Rescue comes day after Malta failed to respond to three boats in distress
OVER 50 refugees were rescued from a wooden boat in waters near Malta and Italy today by the crew of an NGO ship.
The Ocean Viking, a refugee rescue ship operated by European charity SOS Mediterranee, found the boat with 51 refugees on board this afternoon.
The charity said in a tweet that the rescue took place in international waters that both Italy and Malta have overlapping responsibly for.
Germany charity Sea Watch (which rescued 211 people with its ship Sea Watch 3 last week) warned yesterday that its monitoring plane, Moonbird, had spotted three boats in Maltese waters.
“All authorities have been informed,” the charity tweeted yesterday evening. “[They] have to initiate a rescue immediately instead of having the people pulled back to Libya as happened in the last days.”
This afternoon Sea Watch said: “Luckily, one of the boats discovered by #Moonbird yesterday was rescued by the Italian Coastguard.
“The other cases could unfortunately not be re-spotted by our crew.”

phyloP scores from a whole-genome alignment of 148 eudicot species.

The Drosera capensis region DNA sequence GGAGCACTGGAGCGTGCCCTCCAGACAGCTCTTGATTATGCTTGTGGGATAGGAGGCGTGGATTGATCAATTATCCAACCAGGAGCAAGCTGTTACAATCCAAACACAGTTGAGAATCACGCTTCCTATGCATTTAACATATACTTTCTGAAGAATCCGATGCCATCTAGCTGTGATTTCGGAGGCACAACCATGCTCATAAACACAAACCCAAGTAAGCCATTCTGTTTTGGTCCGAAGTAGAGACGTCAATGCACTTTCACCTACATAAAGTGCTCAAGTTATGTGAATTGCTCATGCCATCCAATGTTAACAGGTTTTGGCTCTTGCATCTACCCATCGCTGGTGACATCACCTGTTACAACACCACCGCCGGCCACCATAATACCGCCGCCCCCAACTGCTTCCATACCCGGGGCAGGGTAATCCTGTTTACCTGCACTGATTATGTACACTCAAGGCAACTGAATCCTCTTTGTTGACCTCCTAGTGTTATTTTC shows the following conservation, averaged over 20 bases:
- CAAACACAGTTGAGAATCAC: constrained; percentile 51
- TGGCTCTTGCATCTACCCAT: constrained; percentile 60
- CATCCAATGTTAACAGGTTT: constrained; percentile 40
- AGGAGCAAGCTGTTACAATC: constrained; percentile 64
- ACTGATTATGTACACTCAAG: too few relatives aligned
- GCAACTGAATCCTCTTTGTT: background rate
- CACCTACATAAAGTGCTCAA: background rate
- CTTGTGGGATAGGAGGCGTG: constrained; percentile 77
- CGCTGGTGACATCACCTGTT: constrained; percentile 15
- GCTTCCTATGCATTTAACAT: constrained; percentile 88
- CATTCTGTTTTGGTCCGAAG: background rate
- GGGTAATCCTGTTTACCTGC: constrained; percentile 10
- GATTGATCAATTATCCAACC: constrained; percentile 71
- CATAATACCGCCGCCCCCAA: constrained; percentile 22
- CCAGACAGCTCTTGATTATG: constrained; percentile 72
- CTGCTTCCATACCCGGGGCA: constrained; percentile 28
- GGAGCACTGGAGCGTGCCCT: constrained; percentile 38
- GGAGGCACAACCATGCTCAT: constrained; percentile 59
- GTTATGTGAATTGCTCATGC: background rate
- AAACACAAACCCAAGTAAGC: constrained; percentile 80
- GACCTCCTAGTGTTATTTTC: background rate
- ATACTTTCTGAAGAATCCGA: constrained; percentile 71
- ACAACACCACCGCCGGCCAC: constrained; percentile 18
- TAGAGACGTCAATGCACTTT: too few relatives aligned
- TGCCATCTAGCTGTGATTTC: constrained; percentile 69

It is unclear as yet whether the boat the Ocean Viking found today was one of the vessels spotted by Moonbird on Wednesday.
The International Organisation for Migration (IOM) reported this morning that 71 migrants were picked up by the EU-supported Libyan coastguard and returned to the nation’s capitol Tripoli last night.
IOM spokeswoman Safa Msehli warned on Twitter that “so far this year, nearly 5,000 migrants who attempted to flee Libya were returned and arbitrarily detained.”
Many of those, she added, remain unaccounted for.
Human rights organisations and NGO refugee rescuers have condemned Malta recently for the way it treats refugees and for allowing the Libyan Coastguard to intercept refugees in its waters and return them to the war-torn country from which they escaped.
The Ocean Viking rescued a further 67 people in a second operation that day, bringing the total number of people on board the ship to 118.
The boat the Ocean Viking found was in international waters in the overlapping Italian and Maltese search and rescue regions, not in Malta’s territorial waters as originally stated.